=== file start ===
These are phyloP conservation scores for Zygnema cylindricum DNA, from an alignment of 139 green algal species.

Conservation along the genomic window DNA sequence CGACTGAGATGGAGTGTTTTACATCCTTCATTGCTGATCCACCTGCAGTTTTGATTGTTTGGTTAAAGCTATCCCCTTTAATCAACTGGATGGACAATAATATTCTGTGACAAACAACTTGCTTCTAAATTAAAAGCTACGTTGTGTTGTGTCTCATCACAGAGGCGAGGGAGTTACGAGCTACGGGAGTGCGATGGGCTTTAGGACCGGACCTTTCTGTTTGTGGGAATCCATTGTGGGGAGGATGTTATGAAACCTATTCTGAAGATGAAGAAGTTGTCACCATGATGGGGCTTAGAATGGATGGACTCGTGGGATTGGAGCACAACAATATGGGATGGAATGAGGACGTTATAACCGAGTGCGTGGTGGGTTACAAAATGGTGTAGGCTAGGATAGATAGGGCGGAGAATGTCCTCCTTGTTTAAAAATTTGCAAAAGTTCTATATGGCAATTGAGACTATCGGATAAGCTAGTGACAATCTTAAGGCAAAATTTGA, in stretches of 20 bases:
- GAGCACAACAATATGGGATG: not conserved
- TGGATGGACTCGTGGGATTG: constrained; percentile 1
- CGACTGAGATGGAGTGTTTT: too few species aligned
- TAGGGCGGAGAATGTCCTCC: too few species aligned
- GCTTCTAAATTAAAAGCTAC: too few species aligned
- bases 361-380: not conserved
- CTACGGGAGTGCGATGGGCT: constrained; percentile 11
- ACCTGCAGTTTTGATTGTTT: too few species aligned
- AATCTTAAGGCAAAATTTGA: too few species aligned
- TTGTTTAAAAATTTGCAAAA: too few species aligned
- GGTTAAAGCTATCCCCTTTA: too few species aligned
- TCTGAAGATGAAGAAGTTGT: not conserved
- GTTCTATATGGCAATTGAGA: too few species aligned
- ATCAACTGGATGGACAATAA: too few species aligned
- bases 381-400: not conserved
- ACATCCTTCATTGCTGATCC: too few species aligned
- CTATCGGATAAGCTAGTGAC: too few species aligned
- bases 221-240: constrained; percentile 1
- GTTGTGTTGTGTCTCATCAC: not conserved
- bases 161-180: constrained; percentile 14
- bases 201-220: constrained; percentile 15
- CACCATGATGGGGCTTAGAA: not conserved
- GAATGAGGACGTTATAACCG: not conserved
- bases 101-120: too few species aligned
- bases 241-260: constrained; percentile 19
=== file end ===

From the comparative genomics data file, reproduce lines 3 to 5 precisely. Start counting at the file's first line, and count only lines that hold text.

- GAGCACAACAATATGGGATG: not conserved
- TGGATGGACTCGTGGGATTG: constrained; percentile 1
- CGACTGAGATGGAGTGTTTT: too few species aligned